Outline some of the ways in which marketization and selection policies may produce differences in educational achievement (12 marks) Marketization is the policy of introducing market forces of supply and demand into areas run by state, such as education and the National Health Service. The 1988 Education Reform Act began the marketization of education by encouraging competition between school and choice for parents.
Marketization brought in a funding formula – that gives a school the same amount of funds for each pupil, Exam eague tables -the rank each school according to it’s exam performance and make no allowance for the level of ability of its pupils. For example, secondary school are ranked in terms of what percentage of their pupils succeed in gaining five or more GCSE grades A*-C and finally, competition- among schools to attract pupils. These acts of marketization lead to selection policies. Selection in education is the process of choosing and allocating pupils to a particular school, class steam ECT.
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Will Bartlett (1993) argues that marketization leads to popular schools, cream- skimming. This is the selection of higher ability pupils, who gain the best results and cost less to teach. This selection policy may cause differences in educational achievement as the higher ability students would receive better teaching as the better schools would select them as they ‘cost less to teach’. He also argues that marketization leads to popular schools silt-shifting. This is the off-loading of pupils with learning difficulties, who are expensive to teach and get poor results.
This too creates differences in educational achievement as it causes lower ability students to e ‘off-loaded’ to less successful schools who could potentially not be able to meet their needs. The educational triage is a selection process that may cause differences in educational achievement too, created by Gillborn and Youdell. Educational triage is the process whereby schools sort pupils into ‘hopeless cases’, those who will pass anyw???ay, and those with potential to pass’, and then concentrate their efforts on the last of these groups as a way to boost the school’s exam league table position.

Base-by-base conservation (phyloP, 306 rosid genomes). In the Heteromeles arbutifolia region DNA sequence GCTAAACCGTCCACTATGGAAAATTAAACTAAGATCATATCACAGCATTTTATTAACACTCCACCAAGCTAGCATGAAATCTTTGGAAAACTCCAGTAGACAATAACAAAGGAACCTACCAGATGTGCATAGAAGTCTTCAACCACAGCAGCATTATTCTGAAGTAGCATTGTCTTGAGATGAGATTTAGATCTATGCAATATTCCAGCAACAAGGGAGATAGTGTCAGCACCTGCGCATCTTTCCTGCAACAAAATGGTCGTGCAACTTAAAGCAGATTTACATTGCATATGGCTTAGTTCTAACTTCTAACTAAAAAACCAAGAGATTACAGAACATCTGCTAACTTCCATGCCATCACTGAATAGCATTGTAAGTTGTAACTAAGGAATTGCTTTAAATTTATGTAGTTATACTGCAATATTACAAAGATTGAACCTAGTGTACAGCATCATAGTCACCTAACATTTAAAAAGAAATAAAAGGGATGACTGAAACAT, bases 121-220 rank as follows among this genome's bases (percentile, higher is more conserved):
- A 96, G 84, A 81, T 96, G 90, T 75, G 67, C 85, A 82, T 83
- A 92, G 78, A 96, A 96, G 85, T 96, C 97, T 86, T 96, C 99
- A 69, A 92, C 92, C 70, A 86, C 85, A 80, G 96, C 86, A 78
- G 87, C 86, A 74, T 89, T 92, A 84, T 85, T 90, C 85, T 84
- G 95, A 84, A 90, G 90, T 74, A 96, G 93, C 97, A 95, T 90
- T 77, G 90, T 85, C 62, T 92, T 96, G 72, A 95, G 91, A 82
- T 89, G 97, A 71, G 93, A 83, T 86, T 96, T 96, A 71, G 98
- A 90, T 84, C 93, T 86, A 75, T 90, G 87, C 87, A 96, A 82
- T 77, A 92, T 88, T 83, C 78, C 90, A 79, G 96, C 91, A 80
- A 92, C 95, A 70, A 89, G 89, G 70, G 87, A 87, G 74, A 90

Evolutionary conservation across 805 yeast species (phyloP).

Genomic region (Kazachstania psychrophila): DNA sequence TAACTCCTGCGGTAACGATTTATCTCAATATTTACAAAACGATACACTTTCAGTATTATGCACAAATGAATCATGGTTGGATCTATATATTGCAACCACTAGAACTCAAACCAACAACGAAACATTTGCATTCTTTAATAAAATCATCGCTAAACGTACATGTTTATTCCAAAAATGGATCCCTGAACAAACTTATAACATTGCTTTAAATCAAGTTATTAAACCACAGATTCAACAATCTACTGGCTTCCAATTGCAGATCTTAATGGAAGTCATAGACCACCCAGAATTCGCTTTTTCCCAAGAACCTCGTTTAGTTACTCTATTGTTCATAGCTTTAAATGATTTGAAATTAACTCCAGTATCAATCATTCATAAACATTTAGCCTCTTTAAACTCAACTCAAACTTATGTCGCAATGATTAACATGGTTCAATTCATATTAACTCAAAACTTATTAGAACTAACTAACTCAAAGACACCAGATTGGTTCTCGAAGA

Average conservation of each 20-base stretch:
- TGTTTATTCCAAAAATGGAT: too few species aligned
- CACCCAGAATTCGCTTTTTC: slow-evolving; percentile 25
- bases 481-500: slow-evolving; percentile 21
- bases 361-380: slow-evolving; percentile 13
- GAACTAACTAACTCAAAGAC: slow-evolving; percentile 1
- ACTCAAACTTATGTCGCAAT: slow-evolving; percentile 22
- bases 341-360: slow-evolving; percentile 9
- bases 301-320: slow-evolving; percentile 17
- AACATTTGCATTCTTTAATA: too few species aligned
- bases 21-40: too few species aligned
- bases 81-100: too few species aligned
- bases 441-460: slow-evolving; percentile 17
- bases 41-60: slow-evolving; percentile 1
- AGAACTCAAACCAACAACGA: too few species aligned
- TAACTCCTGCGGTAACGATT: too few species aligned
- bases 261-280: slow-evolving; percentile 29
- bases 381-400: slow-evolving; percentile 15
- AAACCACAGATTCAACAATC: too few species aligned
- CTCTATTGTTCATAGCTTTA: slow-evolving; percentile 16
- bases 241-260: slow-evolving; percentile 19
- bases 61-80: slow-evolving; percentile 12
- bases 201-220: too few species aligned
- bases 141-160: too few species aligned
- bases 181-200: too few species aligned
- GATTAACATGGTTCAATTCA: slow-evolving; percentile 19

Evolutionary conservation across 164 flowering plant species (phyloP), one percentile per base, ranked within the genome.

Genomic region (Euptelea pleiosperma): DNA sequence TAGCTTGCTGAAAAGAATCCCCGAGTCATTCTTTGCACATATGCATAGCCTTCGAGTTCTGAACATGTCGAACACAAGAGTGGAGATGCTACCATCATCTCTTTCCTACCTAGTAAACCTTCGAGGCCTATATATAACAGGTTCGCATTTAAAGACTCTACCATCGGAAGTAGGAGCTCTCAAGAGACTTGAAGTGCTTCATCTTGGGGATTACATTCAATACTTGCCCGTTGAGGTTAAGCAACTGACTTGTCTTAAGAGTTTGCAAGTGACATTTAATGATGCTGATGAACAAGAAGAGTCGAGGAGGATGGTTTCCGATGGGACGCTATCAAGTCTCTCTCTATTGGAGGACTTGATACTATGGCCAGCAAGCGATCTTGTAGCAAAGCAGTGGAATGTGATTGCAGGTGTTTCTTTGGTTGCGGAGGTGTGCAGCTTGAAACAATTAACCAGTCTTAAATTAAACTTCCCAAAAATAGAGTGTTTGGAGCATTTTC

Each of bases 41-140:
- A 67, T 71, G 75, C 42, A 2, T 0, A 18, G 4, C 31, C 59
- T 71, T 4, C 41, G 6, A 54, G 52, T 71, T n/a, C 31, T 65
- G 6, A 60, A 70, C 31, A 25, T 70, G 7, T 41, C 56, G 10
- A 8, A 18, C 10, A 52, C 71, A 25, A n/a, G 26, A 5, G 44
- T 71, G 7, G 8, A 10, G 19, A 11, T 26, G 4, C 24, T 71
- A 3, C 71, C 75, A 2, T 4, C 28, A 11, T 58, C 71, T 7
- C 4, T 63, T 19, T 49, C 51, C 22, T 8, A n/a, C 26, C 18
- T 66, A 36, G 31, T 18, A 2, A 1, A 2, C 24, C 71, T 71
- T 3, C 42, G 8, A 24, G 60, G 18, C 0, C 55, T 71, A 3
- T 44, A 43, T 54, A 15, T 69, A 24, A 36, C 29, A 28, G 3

Sorting ay be based on stereotypical ideas about pupil’s ability. Schools need to achieve high league table position if they are to attract pupils and funding. This causes difference in educational achievement as the higher ability students are selected, and attracted to the higher league table schools. This also means they are likely to achieve higher in education. Some schools have responded to marketization by creating a traditional’ image to attract middle-class parents and this too has reinforces class divisions.
Studies of rant maintained (6M) schools (now known as foundation schools) and city technology colleges (CTCs) show how this has occurred. Geffrey Walford’s (1991) research on the CTCs found that although they were intended to provide vocational education in partnership with employers and to recruit pupils from all social backgrounds, in practice they have come to be Just another route to elite education. They become attractive to middle-class parents not because Oh hi-tech image, but because they were seen as the next best thing to a traditional school.